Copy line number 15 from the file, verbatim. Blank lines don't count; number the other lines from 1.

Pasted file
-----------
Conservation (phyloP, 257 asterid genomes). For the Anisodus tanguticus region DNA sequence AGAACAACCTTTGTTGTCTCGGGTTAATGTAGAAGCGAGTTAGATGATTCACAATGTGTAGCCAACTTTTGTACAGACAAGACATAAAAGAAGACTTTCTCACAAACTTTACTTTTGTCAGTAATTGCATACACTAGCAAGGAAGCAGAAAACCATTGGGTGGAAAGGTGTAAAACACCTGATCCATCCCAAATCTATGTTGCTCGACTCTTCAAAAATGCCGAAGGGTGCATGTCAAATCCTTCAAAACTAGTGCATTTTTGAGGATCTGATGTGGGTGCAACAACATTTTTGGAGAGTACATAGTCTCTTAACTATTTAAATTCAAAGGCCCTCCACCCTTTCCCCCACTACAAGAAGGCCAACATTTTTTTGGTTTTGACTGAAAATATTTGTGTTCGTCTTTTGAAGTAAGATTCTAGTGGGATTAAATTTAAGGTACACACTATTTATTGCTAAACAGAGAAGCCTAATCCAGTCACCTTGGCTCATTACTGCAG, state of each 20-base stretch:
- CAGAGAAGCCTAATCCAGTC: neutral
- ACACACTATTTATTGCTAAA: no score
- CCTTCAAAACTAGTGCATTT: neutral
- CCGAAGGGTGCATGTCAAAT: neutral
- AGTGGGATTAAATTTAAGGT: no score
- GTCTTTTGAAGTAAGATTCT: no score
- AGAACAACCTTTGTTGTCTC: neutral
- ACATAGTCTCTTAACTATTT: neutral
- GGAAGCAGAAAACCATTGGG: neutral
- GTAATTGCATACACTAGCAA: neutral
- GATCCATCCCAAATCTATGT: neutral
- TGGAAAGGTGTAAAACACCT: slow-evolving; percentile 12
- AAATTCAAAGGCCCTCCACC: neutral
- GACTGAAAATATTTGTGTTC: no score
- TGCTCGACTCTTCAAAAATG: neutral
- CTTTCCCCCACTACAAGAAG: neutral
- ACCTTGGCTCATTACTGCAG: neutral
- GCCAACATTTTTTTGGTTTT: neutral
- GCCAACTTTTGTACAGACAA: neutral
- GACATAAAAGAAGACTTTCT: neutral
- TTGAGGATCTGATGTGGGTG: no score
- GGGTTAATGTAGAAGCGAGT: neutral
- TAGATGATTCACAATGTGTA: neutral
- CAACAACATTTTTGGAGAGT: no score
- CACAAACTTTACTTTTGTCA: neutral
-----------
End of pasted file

- GACTGAAAATATTTGTGTTC: no score